Welcome! Here are 10 things you need to know about

zapp1. ZAP! is made up of 2 ingredients: 95% organic sugar cane alcohol and 100% raw Ontario propolis.

2. What is propolis? Honey bees collect plant resin on their hind legs and deposit it in their nest, where they often combine it with beeswax. This age-old alchemy creates propolis [5]. Propolis is Greek for “pro” – in front of or defense of “polis”, which means “city”. Propolis essentially means “before the city”.

3. Why do honey bees collect plant resin? Honey bees have 1/3 of the genes involved in immunity function compared to the fruit fly and the mosquito [1], which they make up for in other ways: social grooming, and collecting propolis to name a few. Studies show that honey bee hives that have a “propolis envelope” are less susceptible to bacterial, viral, and fungal infections [2, 4].

4. What kinds of plants does the resin come from? The chemical composition of propolis is complex and can vary between plant types, which means there is less likelihood of pathogens developing resistance to it [5]. The main sources of plant resin that honey bees collect from are Populus (cottonwood, poplar, aspen), Betula (birch), Salix (willow), and Alnus (alder), and Aesculus (horse chestnut) [2,4].

5. I designed the formula for ZAP! while pursuing my Masters in Environmental Science at University of Guelph’s Honey Bee Research Centre. After pouring over dozens and dozens of research papers about propolis, I came to learn that its antiviral properties have been studied on the herpes simplex virus and the influenza virus. I passed a vial of my propolis tincture to my older sister, who was suffering from large, painful, and very persistent cold sores. My sister has been using this tincture since 2010 and says it’s the fastest acting treatment she has ever used.

6. Speaking of fast acting, ZAP! is also 100% all-natural. There are only 2 ingredients and NO synthetics!

7. ZAP! comes as a liquid in an amber vial. It has a pleasant vanilla-like odour and goes on clear.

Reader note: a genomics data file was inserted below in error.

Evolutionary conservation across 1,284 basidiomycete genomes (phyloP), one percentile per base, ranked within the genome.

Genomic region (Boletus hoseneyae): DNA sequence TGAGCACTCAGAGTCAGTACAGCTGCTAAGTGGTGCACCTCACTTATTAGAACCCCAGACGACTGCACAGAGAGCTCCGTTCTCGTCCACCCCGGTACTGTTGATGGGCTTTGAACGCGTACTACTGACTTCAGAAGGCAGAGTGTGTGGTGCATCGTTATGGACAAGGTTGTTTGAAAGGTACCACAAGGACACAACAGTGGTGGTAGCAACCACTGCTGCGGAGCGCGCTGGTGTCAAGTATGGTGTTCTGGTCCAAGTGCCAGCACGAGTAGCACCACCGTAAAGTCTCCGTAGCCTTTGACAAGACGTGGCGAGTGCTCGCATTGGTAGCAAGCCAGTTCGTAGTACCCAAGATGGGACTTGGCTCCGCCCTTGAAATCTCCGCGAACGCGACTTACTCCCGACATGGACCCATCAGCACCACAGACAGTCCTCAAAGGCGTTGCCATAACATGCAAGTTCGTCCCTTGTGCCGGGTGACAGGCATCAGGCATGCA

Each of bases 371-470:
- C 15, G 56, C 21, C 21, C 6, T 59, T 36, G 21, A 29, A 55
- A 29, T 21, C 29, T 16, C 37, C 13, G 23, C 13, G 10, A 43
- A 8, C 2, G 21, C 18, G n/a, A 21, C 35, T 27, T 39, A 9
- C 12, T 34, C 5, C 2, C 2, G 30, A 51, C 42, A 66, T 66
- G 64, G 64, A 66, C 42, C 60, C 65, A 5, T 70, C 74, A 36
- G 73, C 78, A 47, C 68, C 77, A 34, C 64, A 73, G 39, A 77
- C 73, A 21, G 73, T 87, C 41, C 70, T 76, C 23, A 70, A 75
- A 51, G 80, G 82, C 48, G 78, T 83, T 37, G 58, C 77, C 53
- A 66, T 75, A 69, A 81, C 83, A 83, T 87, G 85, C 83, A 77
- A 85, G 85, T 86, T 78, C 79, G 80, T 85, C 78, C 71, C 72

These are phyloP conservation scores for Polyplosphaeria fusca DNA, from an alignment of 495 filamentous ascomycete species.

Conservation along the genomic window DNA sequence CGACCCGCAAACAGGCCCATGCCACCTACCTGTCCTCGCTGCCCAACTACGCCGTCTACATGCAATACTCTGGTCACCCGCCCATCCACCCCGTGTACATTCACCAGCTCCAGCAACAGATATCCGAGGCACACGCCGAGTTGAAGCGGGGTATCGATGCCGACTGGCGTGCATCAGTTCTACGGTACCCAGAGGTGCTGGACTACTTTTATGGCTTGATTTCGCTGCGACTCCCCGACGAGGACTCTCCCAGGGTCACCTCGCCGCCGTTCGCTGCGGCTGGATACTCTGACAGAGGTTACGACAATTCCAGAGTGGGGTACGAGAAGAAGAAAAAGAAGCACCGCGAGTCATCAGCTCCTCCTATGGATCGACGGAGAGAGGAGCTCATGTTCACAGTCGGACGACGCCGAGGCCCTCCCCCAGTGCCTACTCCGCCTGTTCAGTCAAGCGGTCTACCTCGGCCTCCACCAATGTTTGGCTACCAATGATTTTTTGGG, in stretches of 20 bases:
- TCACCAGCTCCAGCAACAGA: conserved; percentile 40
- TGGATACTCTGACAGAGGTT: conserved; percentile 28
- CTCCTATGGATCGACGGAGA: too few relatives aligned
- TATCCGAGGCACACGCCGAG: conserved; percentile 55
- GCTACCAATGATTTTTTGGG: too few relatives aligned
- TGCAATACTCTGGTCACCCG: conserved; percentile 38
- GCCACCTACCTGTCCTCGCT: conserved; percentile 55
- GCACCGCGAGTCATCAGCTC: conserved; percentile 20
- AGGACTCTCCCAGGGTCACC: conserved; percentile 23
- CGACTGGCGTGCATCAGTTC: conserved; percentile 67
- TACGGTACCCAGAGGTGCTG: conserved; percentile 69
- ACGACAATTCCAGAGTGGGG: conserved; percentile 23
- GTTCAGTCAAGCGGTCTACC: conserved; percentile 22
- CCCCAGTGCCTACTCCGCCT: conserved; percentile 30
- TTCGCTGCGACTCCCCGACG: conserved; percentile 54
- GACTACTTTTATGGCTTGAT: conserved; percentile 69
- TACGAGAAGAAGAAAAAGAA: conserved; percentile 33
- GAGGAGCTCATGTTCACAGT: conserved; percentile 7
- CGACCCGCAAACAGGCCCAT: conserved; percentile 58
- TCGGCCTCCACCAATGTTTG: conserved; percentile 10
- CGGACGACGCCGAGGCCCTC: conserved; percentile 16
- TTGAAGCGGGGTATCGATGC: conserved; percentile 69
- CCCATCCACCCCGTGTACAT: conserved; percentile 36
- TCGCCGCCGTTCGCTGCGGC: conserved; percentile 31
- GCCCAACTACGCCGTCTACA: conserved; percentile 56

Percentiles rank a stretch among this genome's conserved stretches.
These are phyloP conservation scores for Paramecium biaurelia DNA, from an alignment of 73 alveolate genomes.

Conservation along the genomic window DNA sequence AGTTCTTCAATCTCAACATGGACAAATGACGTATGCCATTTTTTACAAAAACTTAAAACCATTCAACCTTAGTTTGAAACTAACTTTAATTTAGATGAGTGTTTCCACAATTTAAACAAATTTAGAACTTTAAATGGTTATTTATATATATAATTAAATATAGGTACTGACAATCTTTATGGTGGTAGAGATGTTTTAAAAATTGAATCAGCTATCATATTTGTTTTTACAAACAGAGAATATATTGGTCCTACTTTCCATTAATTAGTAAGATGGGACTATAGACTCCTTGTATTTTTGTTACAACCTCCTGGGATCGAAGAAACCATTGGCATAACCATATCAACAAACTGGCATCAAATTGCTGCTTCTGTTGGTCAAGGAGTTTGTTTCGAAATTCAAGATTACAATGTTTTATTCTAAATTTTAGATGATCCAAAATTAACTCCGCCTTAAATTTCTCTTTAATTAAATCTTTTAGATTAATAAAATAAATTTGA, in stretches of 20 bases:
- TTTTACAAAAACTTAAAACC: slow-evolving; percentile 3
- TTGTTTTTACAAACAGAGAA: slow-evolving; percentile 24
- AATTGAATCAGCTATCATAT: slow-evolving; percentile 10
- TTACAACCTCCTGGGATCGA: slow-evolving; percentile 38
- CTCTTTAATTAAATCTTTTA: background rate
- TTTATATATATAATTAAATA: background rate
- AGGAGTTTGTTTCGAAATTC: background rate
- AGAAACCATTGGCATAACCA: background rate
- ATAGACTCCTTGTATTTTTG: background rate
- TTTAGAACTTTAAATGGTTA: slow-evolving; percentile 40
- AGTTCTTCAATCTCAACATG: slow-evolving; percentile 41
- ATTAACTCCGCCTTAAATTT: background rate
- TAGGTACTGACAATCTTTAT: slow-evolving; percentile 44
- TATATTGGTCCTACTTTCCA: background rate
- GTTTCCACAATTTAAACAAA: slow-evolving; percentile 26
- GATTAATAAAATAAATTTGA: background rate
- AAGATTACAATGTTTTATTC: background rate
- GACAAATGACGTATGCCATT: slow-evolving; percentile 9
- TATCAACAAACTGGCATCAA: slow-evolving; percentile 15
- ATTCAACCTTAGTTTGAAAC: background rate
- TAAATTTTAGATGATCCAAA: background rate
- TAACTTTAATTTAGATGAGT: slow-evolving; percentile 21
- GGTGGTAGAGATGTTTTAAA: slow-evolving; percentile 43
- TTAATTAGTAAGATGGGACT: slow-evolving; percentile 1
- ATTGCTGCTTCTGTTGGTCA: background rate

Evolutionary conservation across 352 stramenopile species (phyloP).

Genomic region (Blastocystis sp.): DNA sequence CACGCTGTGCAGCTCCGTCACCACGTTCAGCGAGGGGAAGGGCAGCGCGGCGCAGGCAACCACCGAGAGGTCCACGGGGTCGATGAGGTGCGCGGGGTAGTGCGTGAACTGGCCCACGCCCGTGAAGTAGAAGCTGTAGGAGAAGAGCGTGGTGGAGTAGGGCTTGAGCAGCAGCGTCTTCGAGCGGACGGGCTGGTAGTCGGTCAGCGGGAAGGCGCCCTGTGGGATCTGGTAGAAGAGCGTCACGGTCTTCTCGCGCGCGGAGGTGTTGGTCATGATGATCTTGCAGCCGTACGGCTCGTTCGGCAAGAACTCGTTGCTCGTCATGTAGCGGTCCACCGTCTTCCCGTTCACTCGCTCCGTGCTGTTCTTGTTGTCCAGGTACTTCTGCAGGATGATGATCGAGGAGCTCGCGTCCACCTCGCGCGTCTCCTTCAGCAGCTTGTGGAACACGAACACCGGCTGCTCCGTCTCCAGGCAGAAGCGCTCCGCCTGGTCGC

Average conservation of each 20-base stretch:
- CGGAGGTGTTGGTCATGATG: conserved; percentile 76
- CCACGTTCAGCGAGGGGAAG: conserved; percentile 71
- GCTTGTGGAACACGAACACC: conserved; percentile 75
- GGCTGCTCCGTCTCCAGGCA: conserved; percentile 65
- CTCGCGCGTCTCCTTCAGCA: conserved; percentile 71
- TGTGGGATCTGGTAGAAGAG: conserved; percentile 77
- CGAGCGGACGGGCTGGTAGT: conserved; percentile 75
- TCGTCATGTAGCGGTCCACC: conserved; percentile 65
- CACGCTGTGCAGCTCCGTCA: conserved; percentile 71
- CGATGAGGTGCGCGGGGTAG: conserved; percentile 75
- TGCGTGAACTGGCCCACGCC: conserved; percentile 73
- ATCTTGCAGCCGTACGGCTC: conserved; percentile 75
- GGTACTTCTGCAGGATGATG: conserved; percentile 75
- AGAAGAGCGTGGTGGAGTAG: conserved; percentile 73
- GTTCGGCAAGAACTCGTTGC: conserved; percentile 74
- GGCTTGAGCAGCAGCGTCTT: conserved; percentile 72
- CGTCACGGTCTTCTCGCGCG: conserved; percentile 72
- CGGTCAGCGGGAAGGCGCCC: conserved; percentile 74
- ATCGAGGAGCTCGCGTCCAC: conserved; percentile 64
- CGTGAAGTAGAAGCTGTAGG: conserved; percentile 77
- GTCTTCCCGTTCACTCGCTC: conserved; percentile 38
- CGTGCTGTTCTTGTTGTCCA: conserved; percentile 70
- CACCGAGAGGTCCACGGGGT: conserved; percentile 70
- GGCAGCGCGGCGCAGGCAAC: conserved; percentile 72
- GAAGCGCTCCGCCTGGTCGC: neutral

8. DO NOT take the dropper out of the vial. It’s important that you don’t introduce your cold sore virus to the tincture. You don’t want viral resistance forming, do you?

9. ZAP! is only $10 for 4mL – that’s a whole lotta bang for your buck!

10. As the name implies, ZAP! will zap your cold sores into oblivion! Apply a small drop of ZAP! to your cold sore and you’ll feel it go to work immediately, and expect it to sting a bit. It’s a treatment, not a cure.

To order ZAP! please send an email to beesforlife.net@gmail.com

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References:
1. Evans JD, Aronstein K, Chen YP, Hetru C, Imler JL, et al. (2006) Immune pathways and defence mechanisms in honey bees Apis mellifera. Insect Mol.Biol.15(5): 645–656.

2. Evans, JD, Spivak, M (2010) Socialized medicine: Individual and communal disease barriers in honey bees. Journal of Invertebrate Pathology 103, S62–S72

3. Gekker G, Hua S, Spivak M, Lokensgard JR, Peterson PK (2005) Anti-HIV-1 activity of propolis in CD4+ lymphocyte and microglial cell cultures. Journal of Ethnopharmacology 102, 158–163.

4. Simone-Finstrom MD, Spivak M (2012) Increased Resin Collection after Parasite Challenge: A Case of Self-Medication in Honey Bees? PLoS ONE 7(3): e34601.doi:10.1371/ journal.pone.0034601

5. Wilson MB, Spivak M, Hegeman AD, Rendahl A, Cohen JD (2013) Metabolomics reveals the origins of antimicrobial plant resins collected by honey bees. PLoS ONE 8(10): e77512. doi:10.1371/journal.pone.0077512

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Return of the Queen

janine queen bee

It’s good to be back, even if it is just for a quick check-in. Things are always in motion, and I’m sure we all wouldn’t have it any other way. Up-coming articles will include my guerrilla-style wax purification method, and the scientific breakdown of HOW the queen keeps millions of sperm alive in her spermatheca for at least 4 years.

Til then,

Bee Good

Save the Bees Project in London culminates with a Paint Party, Music and Free Seeds at Rockwell House

inspiring and important

Inspiring City

Campaigning street artists Louis Masai and Jim Vision have joined forces over the past week to raise awareness amongst London’s Eastenders about the dangers posed to Britains Bee population.

The issue has been well trailled over the past few years with more and more acknowledgment given to the fact that if something isn’t done soon then a key part of our eco-system could end up seizing up as the pollinators suddenly disappear.

Jim Vision live painting at Rockwell House Jim Vision live painting at Rockwell House

In order to highlight the issue, walls have been painted across the East End in Shoreditch, Hackney and Bethnal Green and the message couldn’t be any more clear ‘When we go, we’re taking you all with us’. The hashtag #savethebees is the call to action and anyone turning up to see the artists painting could go home with a packet of free seeds which local folk will plant in their own…